Saturday, January 31, 2015

Catholics Not Barred From Boston Bomber Jury

According to news reports, Catholics are being kept off the jury in the Boston Bombing trial of Dzhokhar Tsarnaev due to the Church's stand on the death penalty. The Catechism of the Catholic Church says that cases where the death penalty can be justified are "very rare, if practically nonexistent."

The problem is, that's not how jury selection works.

In 1968, the United States Supreme Court decided the appeal of a man who had been given the death sentence by an Illinois court (Witherspoon v. Illinois). Potential jurors had been excluded on the basis of their general scruples against capital punishment. The Supreme Court said that deprived Witherspoon of a fair trial. For a successful challenge, prosecutors had to establish that a juror could never consider the death penalty in any case, or at any rate not in the case at hand.

By the same token, the defense must "reverse-Witherspoon" potential jurors to get rid of jurors who would certainly vote for the death penalty in the case. It is a similarly tough standard as the one for prosecutors. (One of the arts of capital defense is "rehabilitating" anti-capital-punishment potential jurors -- the ones the defense wants -- by getting them to agree that they would at least consider the death penalty.)

The practical result is that defendants will face a "Witherspooned" jury made of up people who have already sworn they will consider the death penalty.

There is absolutely no reason Dzhokhar Tsarnaev's jury shouldn't have Catholics on it. Without a doubt, many Catholics could consider a sentence of death. Catholic potential jurors will undergo voir dire like everyone else, and each one will be handled individually on the basis of his or her answers.
Dzhokhar Tsarnaev


  1. I've been asked a lot of questions as a potential juror, but never whether I was Catholic. (Though that came out once when asked if we knew any one in the jury pool - two of us attended daily Mass at the same parish. I ended up on the jury; he did not.)

    However, I have never been on a potential death penalty case. But since many Catholics don't follow Church teachings, it doesn't seem a useful question.

    1. I'd want to know. Death penalty questioning is vastly different from other kinds of cases, as you correctly guessed. That's the sort of thing that is probably best handled by a questionnaire.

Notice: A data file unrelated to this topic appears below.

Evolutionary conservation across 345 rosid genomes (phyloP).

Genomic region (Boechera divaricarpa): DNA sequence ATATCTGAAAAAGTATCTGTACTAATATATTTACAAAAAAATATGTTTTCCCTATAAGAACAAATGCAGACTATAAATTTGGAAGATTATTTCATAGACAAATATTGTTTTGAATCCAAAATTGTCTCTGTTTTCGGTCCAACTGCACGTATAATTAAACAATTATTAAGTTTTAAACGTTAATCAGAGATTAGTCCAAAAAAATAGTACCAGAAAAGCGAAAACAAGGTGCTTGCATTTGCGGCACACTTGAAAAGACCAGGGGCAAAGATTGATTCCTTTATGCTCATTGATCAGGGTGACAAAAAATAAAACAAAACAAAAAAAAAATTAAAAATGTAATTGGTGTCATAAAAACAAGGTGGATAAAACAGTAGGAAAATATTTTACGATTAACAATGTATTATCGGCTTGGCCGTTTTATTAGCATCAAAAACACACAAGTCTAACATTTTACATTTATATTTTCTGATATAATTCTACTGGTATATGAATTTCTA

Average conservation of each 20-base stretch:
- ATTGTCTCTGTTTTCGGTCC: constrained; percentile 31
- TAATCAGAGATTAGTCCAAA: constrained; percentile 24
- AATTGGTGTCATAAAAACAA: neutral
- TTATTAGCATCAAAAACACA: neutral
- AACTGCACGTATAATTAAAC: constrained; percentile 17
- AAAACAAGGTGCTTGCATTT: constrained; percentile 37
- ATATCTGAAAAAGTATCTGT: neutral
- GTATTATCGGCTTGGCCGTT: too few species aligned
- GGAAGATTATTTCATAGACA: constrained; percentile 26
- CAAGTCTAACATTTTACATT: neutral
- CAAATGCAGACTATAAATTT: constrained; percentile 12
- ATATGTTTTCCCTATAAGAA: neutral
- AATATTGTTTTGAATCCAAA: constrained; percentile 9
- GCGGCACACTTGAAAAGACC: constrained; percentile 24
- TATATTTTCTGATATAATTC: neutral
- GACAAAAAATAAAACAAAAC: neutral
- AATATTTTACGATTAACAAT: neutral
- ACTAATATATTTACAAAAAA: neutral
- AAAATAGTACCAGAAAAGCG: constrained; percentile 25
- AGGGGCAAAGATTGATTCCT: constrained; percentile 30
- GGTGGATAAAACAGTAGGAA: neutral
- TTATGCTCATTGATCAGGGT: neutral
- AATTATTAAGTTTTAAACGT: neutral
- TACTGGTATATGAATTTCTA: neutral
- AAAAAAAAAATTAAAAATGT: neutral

2. Elizabeth:

      By itself it is not a useful question. Those questioning the potential juror would ask many additonal questions, to get a much better picture of that pj leanings.

      Catholics cannot be automatically excluded because they are Catholic, but for other reasons

  2. Sounds like they're having a hard time finding any one open to mercy or the possibility of innocence. They're ready to hang him.

    1. Pete:

      It is an obvious legal and rational requirement that all chosen jurors must be able to give any of the avaialble sanction for any case.

      If you cannot give the range of legal sanctions, you can't be a juror.

  3. P.S. Many people do NOT want to be on this jury. They don't want to do their civic duty; their jobs come first. They want him dead, but want some one else to do it.

    Also, though it's not stated, I wonder how many have worried that they could become terrorist targets if they convict Tsarnaev and sentence him to death.

  4. That's why they will call literally hundreds of people to get just 12. In a case like this, maybe more than that. It really is a sacrifice to give up whatever it is you do all day for a lengthy trial, not to mention the psychological trauma of viewing gruesome photographs and perhaps voting to send a person to death.

    1. So true, a huge duty and privilage and also a big burden, which some cannot, understandably, undertake.


Moderation is On.

Featured Post

Judging Angels Chapter 1 Read by Author

Quick commercial for free, no-strings-attached gift of a professionally produced audio book of Judging Angels, Chapter 1: Last Things, read...